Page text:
What Are Some Collagen Side Effects and Risks to Be Aware Of?

In general, there aren’t inherent risks associated with collagen — it’s such an important component of a healthy body. But if you’re taking collagen supplements, know that dietary supplements do not need to be proved safe before they’re sold.  If you’re interested in taking a collagen supplement, do your homework, and work with your healthcare team to choose a high-quality supplement from a trusted brand. It’s also worth noting that the source of the collagen matters. If you are allergic to eggs or fish, for example, you are at risk for a serious reaction to collagen derived from those foods.

How to Talk to Your Dermatologist About Collagen

If you’re interested in improving your skin’s collagen production, it’s important to ask about your options (topicals, in-office treatments), costs, potential pain, any associated downtime, and potential risks. Also inquire about both short- and long-term benefits and low long the effects are designed to last.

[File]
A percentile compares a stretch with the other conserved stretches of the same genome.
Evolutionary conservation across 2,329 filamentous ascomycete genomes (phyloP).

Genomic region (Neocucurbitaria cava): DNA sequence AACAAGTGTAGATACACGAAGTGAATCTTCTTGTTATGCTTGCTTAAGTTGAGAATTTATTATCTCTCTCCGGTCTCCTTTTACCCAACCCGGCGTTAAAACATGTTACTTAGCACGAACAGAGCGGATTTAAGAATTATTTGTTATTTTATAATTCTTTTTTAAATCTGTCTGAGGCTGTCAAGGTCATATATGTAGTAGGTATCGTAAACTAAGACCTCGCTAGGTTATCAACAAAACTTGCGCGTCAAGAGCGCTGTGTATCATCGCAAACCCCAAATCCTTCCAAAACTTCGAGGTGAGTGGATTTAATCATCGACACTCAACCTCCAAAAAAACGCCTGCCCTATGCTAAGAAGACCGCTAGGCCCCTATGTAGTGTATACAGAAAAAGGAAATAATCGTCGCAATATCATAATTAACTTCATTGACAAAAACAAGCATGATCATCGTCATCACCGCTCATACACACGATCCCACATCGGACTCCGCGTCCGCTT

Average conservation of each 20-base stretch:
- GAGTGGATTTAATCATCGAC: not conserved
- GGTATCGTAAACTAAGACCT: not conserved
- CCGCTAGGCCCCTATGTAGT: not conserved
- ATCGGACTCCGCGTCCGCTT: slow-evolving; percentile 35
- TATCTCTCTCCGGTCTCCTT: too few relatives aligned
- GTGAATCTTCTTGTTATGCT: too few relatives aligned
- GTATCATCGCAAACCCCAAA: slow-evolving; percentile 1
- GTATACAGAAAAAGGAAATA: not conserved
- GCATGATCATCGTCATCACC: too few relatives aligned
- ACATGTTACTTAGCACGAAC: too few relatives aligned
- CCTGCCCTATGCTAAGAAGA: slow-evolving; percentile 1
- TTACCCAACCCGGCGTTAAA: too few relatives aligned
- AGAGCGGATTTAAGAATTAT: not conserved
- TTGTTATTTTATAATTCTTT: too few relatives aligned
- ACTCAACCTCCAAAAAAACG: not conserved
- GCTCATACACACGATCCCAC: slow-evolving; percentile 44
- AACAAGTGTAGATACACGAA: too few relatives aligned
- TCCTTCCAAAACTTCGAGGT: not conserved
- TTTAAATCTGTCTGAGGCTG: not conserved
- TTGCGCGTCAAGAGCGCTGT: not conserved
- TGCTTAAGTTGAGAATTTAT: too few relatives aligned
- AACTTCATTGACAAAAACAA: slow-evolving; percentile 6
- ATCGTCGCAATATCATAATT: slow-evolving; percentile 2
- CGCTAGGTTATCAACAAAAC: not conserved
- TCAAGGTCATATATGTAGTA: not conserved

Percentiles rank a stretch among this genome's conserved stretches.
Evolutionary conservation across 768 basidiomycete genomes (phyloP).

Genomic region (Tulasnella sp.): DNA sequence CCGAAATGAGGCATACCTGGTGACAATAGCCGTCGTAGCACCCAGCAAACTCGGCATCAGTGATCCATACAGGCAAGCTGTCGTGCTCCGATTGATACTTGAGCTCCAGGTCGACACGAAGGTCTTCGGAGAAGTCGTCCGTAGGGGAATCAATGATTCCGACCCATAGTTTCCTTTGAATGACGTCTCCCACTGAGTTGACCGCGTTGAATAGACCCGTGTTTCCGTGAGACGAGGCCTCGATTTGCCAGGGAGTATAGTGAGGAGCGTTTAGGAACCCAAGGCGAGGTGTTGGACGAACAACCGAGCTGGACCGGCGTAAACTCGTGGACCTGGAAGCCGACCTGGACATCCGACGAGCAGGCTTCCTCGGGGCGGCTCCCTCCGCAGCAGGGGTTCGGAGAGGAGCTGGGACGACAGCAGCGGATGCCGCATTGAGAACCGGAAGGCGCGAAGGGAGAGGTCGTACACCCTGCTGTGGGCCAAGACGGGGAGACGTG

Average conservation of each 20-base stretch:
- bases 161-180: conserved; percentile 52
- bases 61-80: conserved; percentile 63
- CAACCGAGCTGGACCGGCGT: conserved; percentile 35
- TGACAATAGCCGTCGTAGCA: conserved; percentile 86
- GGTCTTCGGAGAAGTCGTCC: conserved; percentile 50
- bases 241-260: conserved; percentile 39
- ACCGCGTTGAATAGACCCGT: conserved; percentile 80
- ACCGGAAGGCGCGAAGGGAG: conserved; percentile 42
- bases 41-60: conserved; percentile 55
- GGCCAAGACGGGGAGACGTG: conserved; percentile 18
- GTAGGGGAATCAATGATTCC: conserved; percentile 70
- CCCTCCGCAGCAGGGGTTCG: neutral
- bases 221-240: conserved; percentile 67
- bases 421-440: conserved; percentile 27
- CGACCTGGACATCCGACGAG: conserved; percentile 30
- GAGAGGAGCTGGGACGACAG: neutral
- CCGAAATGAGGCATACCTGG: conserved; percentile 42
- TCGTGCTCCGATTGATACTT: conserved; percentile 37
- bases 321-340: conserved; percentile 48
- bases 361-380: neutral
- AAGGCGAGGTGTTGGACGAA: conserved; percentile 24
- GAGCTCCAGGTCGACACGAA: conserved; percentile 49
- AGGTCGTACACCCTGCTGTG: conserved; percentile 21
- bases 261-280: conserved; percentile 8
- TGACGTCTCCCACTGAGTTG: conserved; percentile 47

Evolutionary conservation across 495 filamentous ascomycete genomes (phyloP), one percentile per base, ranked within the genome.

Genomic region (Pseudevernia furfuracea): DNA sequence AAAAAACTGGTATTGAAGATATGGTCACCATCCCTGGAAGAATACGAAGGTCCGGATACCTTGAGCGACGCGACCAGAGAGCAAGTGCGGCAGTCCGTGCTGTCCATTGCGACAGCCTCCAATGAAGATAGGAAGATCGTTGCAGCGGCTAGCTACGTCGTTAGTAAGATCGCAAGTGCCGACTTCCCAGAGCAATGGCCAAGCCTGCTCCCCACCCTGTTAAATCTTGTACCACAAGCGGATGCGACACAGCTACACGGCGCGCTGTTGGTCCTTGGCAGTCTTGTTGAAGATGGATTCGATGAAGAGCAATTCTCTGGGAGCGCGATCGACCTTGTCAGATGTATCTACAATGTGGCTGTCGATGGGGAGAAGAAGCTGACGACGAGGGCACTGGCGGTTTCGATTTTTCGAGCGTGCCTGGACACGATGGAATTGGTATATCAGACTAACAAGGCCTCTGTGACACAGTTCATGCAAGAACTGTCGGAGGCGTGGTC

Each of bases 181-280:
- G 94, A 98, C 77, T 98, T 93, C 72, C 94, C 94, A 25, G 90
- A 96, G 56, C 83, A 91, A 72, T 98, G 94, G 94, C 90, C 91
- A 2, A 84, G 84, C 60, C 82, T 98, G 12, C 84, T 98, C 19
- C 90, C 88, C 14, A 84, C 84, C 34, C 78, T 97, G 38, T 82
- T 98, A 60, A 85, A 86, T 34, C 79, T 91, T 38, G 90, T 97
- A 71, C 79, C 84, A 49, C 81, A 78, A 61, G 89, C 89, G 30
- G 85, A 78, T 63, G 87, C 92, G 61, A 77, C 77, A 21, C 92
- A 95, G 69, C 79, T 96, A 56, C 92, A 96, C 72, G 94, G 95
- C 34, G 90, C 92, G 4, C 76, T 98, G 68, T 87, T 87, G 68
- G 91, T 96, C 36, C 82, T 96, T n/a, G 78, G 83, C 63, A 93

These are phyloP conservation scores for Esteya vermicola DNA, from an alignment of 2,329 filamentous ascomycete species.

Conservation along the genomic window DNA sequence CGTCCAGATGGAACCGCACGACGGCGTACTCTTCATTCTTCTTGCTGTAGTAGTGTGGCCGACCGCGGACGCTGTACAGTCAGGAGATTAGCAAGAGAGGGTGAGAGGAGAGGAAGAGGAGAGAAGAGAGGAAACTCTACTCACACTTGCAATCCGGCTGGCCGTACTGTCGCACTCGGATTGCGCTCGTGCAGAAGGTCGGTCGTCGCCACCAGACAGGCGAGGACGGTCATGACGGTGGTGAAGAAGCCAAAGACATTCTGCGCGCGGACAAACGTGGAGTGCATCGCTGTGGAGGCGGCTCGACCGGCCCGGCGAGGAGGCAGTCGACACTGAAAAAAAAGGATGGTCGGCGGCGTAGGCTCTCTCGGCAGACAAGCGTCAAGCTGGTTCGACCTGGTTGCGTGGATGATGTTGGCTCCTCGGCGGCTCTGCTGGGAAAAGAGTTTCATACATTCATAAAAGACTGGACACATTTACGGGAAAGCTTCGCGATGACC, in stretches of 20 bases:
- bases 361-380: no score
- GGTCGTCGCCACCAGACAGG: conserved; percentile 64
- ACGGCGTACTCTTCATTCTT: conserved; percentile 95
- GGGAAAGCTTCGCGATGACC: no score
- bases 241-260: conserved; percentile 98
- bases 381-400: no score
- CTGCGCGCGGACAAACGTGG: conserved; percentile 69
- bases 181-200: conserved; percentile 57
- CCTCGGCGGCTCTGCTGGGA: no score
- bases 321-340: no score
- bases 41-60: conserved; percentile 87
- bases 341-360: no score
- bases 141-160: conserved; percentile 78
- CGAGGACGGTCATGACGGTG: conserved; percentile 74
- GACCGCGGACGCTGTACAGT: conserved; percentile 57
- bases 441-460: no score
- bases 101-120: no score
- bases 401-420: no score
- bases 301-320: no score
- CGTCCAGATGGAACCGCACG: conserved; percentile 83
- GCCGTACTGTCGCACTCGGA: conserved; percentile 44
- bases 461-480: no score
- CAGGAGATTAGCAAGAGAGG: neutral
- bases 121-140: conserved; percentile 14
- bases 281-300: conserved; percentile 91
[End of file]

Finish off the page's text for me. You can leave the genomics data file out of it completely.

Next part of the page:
5 FAQs and Answers on Collagen

Q: What is the purpose of collagen?

A: Collagen is a protein that gives structure to skin, joints, and bones.

Q: What is collagen made of?

A: Collagen is made up of three amino acids: glycine, proline, and hydroxyproline.

Q: What foods are high in collagen?

A: Protein-rich foods, like meat, eggs, fish and seafood, beans, and dairy will all supply your body with a range of amino acids needed to make collagen.  Bone broth and gelatin are other foods that are collagen-rich.

Q: What is the difference between collagen and gelatin?

A: When collagen is heated, it breaks down to form gelatin.

Q: What are collagen peptides?

A: Collagen peptides are collagen molecules that are broken down, making them more easily digested and absorbed by the body.  Collagen peptides readily dissolve in liquids, if you’re choosing to drink your collagen.

A Final Word on the Function of Collagen in the Body

Collagen is a protein that’s found throughout the body, particularly in skin, bones, ligaments and tendons, teeth, and connective tissues. A healthy, well-rounded diet that includes enough protein, good sunscreen habits, and topicals and other dermatologic procedures can ensure your body gets and produces what it needs to feel great and lessen the appearance of aging.

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By Jessica Migala

Medically Reviewed by Ross Radusky, MD